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Area groups share $835,000 in tobacco funds

Tobacco control organizations in 17 northwest Ohio counties found out yesterday how they'll divide up $835,000 in grant money awarded by the Ohio Tobacco Use Prevention and Control Foundation.

The foundation was established to fund local and state smoking prevention efforts using funds from Ohio's settlement with tobacco companies. The foundation hopes to annually award $7 million to $9 million in cessation and prevention grants.

The actual amount awarded will vary based on whether the General Assembly borrows more money from the funds for other purposes, and how financial markets affect the return on investments made with foundation money.

In northwest Ohio, the individual grant amounts from the $835,000 range from $62,000 to the University of Toledo to evaluate smoking prevention efforts to $3,070 to Auglaize County to fund in-school smoking prevention efforts.

Other local organizations receiving grants include: Mercy Health Partners, $38,410; Connecting Point in Toledo, $25,810; Neighborhood Health Association in Lucas County, $25,050; Defiance County general health district, $21,110; Toledo-Lucas County health department, $20,880; Williams County Health Department, $17,630, and the American Lung Association in Erie County, $42,048, as well as in Huron County, $28,032.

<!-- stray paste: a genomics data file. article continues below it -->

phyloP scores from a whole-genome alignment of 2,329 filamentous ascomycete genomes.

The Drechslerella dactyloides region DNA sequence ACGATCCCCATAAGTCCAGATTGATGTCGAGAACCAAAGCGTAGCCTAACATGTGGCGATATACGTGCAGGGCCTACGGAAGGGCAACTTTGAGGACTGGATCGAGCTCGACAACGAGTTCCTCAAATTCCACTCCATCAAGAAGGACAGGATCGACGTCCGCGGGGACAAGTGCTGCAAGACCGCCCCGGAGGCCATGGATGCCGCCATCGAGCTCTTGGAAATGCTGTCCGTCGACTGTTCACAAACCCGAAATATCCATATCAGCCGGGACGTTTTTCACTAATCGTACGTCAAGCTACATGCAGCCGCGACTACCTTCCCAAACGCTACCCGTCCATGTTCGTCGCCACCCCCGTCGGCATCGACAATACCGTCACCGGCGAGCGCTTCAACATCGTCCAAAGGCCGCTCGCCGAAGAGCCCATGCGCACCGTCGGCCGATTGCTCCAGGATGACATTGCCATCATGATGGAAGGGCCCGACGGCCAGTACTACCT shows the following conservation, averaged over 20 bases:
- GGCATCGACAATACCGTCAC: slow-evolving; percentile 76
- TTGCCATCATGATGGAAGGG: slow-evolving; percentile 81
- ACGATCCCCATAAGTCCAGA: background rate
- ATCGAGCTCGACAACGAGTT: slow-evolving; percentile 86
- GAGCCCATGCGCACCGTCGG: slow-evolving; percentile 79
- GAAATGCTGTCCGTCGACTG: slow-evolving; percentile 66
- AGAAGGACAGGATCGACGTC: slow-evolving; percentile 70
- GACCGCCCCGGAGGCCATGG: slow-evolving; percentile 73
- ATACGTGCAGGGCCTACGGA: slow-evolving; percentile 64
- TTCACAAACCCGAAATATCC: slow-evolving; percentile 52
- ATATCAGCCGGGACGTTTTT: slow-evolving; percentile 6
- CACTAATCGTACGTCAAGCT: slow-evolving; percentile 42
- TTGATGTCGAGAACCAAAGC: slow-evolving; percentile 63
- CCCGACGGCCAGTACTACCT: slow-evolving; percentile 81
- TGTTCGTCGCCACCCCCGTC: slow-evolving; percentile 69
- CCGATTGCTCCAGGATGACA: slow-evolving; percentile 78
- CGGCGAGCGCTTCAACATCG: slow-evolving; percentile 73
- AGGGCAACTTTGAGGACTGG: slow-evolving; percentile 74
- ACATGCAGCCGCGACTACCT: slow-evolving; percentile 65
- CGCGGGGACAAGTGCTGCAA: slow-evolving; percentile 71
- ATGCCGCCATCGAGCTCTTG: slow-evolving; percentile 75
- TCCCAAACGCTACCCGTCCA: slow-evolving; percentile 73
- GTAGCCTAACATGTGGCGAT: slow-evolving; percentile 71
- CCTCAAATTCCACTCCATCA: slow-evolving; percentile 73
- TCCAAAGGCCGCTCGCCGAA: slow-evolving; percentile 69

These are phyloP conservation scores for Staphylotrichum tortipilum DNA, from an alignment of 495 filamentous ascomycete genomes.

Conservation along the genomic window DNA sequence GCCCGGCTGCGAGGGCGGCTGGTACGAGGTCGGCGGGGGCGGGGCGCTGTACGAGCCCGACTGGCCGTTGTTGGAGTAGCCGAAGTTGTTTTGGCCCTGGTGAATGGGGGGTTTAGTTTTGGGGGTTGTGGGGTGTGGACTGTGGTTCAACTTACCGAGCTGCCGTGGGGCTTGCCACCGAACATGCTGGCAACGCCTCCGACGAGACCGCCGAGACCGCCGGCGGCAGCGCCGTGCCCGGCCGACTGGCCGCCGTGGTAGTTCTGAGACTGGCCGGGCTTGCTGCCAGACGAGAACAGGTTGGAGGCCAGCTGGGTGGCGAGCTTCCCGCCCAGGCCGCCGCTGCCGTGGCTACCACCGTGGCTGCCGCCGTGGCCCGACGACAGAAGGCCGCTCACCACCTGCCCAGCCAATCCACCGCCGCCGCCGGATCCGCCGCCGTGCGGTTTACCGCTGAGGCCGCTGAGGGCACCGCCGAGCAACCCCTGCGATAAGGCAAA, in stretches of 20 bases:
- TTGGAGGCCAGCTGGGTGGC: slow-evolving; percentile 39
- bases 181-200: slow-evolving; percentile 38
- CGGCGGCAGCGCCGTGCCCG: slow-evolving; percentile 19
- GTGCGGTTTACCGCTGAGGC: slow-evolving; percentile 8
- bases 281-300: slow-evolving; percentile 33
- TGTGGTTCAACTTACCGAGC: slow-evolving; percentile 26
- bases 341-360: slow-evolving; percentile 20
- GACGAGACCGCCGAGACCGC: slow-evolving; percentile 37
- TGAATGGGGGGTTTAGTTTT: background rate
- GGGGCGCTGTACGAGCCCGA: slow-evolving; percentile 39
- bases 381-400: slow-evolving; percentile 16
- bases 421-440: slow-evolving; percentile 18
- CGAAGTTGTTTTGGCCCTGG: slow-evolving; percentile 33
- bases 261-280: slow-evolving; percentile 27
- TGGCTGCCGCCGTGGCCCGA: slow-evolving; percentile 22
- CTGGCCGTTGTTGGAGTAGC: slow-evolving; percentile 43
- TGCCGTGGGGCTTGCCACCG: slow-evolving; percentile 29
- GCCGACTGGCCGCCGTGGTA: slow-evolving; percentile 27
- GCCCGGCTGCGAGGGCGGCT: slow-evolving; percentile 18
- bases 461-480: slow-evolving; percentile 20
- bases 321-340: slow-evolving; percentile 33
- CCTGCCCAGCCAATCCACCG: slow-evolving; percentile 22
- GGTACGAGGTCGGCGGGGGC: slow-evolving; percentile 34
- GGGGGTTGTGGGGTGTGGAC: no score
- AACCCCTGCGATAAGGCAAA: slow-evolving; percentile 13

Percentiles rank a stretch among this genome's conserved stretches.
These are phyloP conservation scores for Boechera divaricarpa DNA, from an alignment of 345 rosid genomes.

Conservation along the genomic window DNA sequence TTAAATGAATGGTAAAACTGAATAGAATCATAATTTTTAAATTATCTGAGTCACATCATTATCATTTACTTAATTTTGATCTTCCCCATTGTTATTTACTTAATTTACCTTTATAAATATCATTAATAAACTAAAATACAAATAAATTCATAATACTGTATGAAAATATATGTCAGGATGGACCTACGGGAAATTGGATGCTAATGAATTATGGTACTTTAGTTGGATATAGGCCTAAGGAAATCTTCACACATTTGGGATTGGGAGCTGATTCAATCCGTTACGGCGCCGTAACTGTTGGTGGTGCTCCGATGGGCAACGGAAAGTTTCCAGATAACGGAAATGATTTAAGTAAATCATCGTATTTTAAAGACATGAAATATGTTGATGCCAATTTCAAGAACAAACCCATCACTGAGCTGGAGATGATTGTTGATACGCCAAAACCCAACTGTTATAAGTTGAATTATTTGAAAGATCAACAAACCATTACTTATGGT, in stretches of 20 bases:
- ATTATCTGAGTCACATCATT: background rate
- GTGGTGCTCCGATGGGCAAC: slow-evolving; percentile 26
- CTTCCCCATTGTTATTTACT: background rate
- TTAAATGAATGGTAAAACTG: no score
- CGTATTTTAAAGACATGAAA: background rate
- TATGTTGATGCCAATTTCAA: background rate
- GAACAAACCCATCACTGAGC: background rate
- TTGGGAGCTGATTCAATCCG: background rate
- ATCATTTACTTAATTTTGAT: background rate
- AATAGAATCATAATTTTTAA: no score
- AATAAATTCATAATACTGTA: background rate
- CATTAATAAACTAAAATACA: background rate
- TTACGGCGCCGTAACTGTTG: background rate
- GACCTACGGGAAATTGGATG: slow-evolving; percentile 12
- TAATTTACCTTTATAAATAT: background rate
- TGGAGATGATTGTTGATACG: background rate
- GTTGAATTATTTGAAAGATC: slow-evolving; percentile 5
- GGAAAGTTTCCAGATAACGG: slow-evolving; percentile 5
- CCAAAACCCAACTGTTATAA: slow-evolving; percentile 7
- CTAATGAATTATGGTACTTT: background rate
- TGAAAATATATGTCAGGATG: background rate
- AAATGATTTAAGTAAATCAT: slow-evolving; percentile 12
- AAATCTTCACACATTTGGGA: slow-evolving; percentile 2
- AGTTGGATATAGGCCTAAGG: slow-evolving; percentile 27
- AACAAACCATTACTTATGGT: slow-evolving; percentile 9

The Hospital Council of Northwest Ohio is the budgetary agent for the northwest Ohio grant money and is receiving $64,310 to cover administration expenses. Jan Ruma, council spokesman, cautioned that while individual grant amounts have been set, some organizations will have to rethink how they spend the money because the awards are less than expected. She said the groups originally asked for $1 million.

While the money is less than hoped for, “historically we haven't gotten anything, so we're thrilled to be getting anything,” said Holly Kowalczk, program manger for St. Luke's Hospital's “Don't Be a Nicoteen” effort, which received $42,590 in grant money.

The St. Luke's program, run and paid for by the hospital for the past seven years, exists in 30 schools in Lucas and Wood counties and offers smoking prevention classes, as well as alternative-to-suspension programs for students caught smoking. Ms. Kowalczk said St. Luke's will use its grant money to expand into several schools, including Rogers and Bowsher high schools.

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